Nevada doubles funds to combat underage drinking
The message that drinking alcohol is not cool for youths will become louder and louder with the doubling of Nevada’s funding to combat underage drinking.
Law enforcement agencies across the state and anti-alcohol student groups called “Stand Tall, Don’t Fall” can tap into an additional $398,000 in federal funding to slow sales of alcohol to youths.
“Stand Tall, Don’t Fall” groups “have a goal to glamorize and normalize the decision to not drink,” said Kathy Bartosz, a state juvenile justice grant analyst. “What we are trying to do is initiate a movement similar to the tobacco movement 30 years ago.”
Nevada early this month became one of 10 states to receive a $398,000 grant from the U.S. Department of Justice’s Juvenile Justice and Delinquency Prevention program to enforce underage drinking laws.
The new grant adds to the annual $360,000 grant that the Nevada Division of Child and Family Services’s Juvenile Justice Commission has used since January 1999 to launch a statewide campaign against underage drinking.
The Justice Department grant will target Clark County, allowing all of the additional grant money to be used in the remaining 16 counties in Nevada.
Law enforcement agencies outside Clark County will get $162,000 to expand the retail store sting operations already in place. Along with sending youths into stores to try and buy alcohol, some officers will pose as clerks to nab youths bringing alcohol to the cash register, Bartosz said.
“A lot of this will pay for officers’ additional time to do this,” she said.
Stings since October in Clark, Washoe, White Pine and Douglas counties resulted in a compliance rate of 49 percent for stores not to sell alcohol to minors, Bartosz said.
Even with the low compliance rate, retailers are responsive to efforts to cut down alcohol sales to people younger than 21 years old, Bartosz said.
Sting operations will spread to more counties with the new funding. The Carson City Sheriff’s Department will start its own retail sting program next month after shelving the program several years ago because of overtime costs, Chief Deputy Scott Burau said.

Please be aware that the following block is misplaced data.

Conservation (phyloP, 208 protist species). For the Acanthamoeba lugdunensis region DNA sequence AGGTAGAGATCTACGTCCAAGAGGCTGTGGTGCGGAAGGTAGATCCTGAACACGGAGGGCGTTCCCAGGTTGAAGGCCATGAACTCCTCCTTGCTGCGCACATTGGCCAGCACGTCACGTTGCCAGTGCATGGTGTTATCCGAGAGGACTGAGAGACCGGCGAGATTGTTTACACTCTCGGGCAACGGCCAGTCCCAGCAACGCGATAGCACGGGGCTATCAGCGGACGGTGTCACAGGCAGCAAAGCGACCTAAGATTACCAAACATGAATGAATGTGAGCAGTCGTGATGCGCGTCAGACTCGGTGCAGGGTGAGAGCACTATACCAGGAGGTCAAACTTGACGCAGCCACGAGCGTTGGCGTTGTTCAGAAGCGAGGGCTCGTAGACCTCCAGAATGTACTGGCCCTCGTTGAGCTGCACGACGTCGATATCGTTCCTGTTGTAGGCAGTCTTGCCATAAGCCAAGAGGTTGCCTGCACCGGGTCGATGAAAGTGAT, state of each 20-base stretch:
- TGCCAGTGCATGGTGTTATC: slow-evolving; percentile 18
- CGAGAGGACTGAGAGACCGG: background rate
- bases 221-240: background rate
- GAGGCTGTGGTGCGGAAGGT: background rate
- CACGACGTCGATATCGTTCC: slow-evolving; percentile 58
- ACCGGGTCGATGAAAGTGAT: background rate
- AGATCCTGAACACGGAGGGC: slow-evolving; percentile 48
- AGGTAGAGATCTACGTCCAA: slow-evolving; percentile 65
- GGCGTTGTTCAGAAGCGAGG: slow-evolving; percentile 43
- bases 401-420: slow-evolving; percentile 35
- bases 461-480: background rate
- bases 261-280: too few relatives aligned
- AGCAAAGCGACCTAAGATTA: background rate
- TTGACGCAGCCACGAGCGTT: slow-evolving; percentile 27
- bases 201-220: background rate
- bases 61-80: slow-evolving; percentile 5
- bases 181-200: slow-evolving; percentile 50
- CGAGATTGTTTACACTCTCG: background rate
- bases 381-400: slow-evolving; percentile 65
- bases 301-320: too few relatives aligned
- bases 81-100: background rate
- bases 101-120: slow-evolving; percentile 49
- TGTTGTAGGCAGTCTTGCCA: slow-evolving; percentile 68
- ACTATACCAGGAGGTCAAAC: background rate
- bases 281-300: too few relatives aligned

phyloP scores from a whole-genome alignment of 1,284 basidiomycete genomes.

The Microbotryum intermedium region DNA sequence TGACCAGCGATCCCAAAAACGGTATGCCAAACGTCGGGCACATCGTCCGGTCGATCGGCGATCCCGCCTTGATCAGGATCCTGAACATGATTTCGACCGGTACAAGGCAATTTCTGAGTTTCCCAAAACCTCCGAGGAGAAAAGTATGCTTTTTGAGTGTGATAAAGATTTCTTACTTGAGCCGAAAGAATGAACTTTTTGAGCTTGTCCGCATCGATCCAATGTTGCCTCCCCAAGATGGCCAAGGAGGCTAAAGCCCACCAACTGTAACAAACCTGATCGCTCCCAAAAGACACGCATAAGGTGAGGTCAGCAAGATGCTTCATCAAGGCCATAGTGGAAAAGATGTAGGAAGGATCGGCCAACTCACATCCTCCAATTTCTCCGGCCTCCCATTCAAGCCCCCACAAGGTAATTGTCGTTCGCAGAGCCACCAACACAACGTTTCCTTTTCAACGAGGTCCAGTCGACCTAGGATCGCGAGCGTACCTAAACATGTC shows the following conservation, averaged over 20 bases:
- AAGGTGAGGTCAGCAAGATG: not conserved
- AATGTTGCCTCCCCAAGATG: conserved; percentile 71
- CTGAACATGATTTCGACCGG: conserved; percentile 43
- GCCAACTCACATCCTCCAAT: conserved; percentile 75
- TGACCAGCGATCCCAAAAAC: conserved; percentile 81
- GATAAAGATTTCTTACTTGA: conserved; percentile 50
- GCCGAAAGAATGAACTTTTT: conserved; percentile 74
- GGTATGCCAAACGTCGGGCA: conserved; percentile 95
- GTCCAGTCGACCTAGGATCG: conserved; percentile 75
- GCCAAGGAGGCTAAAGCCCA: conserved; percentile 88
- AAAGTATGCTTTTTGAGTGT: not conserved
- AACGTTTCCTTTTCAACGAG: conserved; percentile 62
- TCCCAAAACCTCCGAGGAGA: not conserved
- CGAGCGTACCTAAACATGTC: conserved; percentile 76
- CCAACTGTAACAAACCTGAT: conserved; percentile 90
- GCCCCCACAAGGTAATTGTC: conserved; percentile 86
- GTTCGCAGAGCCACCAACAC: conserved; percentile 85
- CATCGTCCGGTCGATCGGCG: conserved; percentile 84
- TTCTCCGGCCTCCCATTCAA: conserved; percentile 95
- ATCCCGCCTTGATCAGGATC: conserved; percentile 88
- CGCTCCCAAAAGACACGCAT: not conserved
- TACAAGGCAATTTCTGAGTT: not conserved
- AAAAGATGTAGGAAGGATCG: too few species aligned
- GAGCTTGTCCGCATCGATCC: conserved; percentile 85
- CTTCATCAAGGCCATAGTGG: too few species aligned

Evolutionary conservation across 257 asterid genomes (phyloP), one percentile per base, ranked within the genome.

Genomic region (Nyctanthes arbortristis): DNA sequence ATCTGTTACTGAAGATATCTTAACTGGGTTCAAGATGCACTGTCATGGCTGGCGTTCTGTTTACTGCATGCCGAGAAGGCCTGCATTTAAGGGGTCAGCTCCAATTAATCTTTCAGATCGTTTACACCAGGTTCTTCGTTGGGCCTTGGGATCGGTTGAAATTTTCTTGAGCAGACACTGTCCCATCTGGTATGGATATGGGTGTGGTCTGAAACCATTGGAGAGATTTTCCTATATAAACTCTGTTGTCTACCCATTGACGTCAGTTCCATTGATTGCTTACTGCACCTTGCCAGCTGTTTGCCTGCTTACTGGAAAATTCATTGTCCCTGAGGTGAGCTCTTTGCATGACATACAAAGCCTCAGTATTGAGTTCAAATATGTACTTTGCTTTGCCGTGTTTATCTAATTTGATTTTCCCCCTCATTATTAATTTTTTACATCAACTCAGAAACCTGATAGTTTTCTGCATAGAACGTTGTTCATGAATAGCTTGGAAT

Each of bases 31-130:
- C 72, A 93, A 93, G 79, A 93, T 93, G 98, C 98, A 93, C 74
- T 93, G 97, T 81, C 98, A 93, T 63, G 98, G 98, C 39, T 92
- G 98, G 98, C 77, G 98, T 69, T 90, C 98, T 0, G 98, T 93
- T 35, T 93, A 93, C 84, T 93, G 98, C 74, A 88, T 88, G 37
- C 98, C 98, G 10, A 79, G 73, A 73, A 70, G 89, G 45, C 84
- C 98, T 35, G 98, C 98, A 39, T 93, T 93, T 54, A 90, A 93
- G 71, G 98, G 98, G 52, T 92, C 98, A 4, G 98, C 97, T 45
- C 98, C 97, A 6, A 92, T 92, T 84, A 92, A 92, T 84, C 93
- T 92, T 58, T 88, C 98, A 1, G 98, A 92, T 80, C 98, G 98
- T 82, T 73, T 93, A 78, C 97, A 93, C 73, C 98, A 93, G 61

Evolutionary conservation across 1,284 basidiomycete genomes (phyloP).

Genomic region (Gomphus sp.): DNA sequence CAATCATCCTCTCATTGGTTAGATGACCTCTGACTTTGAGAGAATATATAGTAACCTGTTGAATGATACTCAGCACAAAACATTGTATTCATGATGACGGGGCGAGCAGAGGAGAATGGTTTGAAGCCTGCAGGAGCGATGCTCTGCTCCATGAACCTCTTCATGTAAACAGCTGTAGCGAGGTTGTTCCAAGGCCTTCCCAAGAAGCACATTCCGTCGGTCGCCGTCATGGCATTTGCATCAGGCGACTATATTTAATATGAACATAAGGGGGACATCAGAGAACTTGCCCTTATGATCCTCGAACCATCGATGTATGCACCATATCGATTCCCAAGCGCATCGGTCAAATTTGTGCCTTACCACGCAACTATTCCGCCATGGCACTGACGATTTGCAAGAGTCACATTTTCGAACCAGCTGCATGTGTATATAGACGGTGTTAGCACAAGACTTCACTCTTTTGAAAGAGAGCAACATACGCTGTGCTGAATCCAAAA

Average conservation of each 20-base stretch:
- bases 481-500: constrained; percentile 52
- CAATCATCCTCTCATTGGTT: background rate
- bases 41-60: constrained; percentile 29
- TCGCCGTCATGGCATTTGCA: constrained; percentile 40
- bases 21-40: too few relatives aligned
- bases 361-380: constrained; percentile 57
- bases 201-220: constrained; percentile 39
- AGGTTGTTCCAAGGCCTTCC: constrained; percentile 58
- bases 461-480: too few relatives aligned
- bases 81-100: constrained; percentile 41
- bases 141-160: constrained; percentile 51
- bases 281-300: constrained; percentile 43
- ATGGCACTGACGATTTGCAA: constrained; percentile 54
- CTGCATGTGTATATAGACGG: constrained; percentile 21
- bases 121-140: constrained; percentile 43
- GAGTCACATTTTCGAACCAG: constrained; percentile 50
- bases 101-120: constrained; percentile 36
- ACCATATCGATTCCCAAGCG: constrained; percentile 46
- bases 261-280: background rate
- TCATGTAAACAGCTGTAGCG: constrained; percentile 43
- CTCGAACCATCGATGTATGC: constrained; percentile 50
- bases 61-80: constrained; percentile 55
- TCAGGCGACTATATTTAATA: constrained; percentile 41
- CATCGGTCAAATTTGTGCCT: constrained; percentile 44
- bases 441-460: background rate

Bartosz said that enforcement efforts will go beyond sting operations, which will spread to other counties in coming months.
“We will look at more creative ways,” Bartosz said. “There will be a thorough investigation of the manufacture of fake IDs on computers.”
Students will also play a critical role in convincing fellow students not to drink alcohol. A year ago “Stand Tall, Don’t Fall” groups formed across the state to establish youth-adult partnerships with the mission to reduce underage drinking.
The new grant funding will train the “Stand Tall, Don’t Fall” youths how to use data to create a message. A recent statewide school survey show sthat about half of youths have made the decision to abstain from alcohol, another 25 percent drink a little at parties and the remaining 25 percent are problem drinkers, Bartosz said.
“They will learn how to use the media to get the message across that underage drinking is not cool,” she said.
Carson City’s “Stand Tall, Don’t Fall” group is using $8,000 to stage an Icebox dance program for junior high youths to instill them with the message that not drinking is acceptable. The first dance was on St. Patrick’s Day at the Carson City Community Center with more dances possibly coming on a monthly basis, Bartosz said.